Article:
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Wednesday, July 18, 2018

60 days in office,Obama changes tone

For just under an hour on Tuesday night,Americans saw not the fiery and inspirational speaker who riveted the nation in his address to the Congress last month...

Written by New York Times | Washington | Published: March 26, 2009 12:35:07 am

For just under an hour on Tuesday night,Americans saw not the fiery and inspirational speaker who riveted the nation in his address to the Congress last month,or the conversational President who warmly engaged Americans in talks,or even the jaunty and jokey President who turned up on Jay Leno.

In his second prime-time news conference from the White House,it was Barack Obama the lecturer. Placid and unsmiling,he was the professor-in-chief,offering familiar arguments in long paragraphs,sounding like the teacher speaking in the stillness of a classroom.

The session in the East Room came at a volatile moment for the new President as he sought to quell Democratic misgivings about his ambitious economic agenda and deflect strong Republican opposition. He tried to reassure the nation that he could solve the crisis that has gripped the economy.

“We’re beginning to see signs of progress,” he said,calling for a “renewed confidence that a better day will come”.

As balky senators from his own party began carving some of the signature proposals out of his budget,Obama signaled that he could compromise in the short term on a middle-class tax cut and a cap on carbon emissions. But he indicated that he would stand firm on four top priorities,insisting that the Congress make progress in those areas.

“We never expected when we printed out our budget that they would simply Xerox it and vote on it,” Obama said,expressing flexibility about the details as long as his central goals were met. “The bottom line is that I want to see healthcare,energy,education and serious efforts to reduce our budget deficit.”

He defended his record $3.6 trillion budget and long term deficits it will create,urging Americans to be patient as it would be a slow road to economic recovery.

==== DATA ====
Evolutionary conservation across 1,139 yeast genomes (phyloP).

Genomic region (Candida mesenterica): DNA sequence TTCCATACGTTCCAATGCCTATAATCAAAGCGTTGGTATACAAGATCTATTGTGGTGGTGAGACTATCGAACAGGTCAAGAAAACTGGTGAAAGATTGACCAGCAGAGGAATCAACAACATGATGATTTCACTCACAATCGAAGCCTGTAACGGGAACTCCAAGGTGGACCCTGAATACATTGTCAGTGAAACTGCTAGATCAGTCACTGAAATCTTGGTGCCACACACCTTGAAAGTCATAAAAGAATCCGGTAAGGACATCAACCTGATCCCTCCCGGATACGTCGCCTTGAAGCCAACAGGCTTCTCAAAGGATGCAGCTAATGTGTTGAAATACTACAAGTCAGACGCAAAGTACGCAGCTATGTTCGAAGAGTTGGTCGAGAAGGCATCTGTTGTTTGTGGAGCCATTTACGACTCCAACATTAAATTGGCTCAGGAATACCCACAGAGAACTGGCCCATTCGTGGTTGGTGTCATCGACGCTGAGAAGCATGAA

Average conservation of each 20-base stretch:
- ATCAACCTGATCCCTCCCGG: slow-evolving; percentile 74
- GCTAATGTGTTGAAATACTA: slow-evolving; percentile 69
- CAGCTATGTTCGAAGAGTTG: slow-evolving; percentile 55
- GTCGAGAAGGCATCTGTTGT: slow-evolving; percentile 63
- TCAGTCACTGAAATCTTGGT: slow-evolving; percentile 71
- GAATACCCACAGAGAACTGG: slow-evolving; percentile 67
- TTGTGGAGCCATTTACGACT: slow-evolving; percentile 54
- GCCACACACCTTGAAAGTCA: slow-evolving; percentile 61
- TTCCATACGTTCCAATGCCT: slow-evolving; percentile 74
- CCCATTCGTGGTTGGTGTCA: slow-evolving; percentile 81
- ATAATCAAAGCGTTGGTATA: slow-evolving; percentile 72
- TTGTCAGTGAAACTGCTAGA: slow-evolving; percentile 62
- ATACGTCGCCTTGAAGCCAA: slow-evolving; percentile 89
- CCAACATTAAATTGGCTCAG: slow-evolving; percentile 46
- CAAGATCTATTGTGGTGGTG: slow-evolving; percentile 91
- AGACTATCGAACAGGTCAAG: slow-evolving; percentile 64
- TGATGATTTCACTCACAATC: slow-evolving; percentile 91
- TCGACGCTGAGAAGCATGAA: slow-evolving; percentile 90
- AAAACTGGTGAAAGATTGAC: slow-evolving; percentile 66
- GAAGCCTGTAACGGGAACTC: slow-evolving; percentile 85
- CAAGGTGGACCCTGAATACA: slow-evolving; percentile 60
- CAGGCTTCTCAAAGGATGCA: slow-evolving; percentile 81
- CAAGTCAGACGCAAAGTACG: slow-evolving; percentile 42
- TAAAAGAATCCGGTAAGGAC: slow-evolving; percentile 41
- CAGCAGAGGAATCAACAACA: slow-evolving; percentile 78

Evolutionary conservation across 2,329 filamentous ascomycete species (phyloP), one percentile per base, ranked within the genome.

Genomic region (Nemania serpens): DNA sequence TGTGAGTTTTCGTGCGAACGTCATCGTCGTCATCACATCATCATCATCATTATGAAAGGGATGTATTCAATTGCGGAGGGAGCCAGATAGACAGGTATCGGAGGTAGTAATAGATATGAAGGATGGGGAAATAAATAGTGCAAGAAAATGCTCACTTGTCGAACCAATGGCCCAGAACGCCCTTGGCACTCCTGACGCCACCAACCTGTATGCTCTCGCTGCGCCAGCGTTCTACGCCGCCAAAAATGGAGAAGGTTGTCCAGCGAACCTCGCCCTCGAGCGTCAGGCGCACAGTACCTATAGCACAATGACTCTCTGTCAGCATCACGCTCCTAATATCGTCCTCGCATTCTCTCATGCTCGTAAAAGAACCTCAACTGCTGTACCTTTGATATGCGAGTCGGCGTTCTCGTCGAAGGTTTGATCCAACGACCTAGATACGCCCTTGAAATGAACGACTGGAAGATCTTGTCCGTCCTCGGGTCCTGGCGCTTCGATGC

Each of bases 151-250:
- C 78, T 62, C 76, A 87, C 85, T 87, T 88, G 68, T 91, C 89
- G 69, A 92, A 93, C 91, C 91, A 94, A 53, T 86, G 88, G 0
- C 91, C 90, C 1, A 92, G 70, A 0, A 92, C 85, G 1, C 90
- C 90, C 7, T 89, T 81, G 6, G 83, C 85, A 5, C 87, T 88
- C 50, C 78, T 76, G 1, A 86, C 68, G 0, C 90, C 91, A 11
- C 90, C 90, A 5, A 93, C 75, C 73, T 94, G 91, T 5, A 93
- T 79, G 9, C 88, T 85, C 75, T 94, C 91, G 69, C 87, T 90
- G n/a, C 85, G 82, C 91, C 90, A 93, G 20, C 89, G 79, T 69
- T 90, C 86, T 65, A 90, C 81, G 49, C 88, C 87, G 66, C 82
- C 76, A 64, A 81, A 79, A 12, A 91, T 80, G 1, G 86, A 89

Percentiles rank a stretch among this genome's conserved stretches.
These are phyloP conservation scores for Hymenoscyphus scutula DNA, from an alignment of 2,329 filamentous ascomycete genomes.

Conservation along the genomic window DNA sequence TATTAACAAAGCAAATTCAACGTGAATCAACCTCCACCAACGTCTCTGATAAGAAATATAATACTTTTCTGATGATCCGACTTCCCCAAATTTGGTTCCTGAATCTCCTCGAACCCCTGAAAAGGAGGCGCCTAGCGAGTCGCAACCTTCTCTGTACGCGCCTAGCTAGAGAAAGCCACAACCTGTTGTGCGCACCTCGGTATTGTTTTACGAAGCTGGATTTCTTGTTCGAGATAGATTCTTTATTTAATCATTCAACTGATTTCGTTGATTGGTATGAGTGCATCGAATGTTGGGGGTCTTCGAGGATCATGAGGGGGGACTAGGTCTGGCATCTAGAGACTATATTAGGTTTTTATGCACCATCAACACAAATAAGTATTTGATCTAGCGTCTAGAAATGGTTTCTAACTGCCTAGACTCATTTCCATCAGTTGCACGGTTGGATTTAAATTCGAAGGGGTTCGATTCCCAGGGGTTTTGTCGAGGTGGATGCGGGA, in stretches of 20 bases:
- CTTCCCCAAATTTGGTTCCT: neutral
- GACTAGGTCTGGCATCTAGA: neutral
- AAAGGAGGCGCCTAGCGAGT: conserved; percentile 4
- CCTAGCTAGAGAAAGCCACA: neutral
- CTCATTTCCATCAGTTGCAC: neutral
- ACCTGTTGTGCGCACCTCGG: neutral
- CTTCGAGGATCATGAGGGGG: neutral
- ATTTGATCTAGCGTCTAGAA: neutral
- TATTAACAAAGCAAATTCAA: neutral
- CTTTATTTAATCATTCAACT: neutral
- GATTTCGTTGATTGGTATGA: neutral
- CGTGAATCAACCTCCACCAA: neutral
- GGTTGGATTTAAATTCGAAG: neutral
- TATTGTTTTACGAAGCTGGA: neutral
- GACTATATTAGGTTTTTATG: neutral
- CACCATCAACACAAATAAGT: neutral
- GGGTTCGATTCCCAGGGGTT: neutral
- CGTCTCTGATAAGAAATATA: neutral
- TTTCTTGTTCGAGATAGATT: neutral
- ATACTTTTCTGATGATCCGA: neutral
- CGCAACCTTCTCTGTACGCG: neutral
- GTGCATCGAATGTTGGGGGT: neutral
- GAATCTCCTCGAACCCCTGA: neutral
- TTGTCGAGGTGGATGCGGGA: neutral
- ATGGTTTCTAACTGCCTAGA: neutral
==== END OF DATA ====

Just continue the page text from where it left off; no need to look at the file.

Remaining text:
At a time of anger and anxiety in the country,Obama showed little emotion. He rarely cracked a joke or raised his voice. Even when he declared himself upset over the $165 million in bonuses paid this month by AIG despite its taxpayer bailout,his voice sounded calm and unbothered. “I’m as angry as anybody about those bonuses,” he said,adding that executives needed to learn that “enriching themselves on the taxpayers’ dime is inexcusable”.

To a certain extent,Obama’s demeanor could have been calculated — an effort,aides said,to lower the temperature after a supercharged week and nudge the country toward what Obama considers the more pressing issues of fixing the banking system and reviving the economy.

Even on one of the most polarising subjects in American life,race relations,Obama deviated little from the median. Asked about his impact as the first African-American President,he said the nation experienced “justifiable pride” at his inauguration.”But that lasted about a day,” he said,in perhaps his only joke of the night. “Right now the American people are judging me exactly the way I should be judged … are we taking the steps to improve liquidity in the financial markets,create jobs,get businesses to reopen,keep America safe?”

He signaled that the new conservative Government in Israel could make achieving a peace deal more difficult. He expressed patience about dealing with Iran and defended his proposal to increase the tax burden on the wealthy.

“He doesn’t seem to emote any real urgency or anger,” said Matthew Dowd,a former Republican strategist who has often been complimentary of the new President. “So at times it comes across as a bit distant and intellectual.”

Joe Trippi,a Democratic consultant,said: “He said all the right things. But sometimes his confidence makes him seem flat.”

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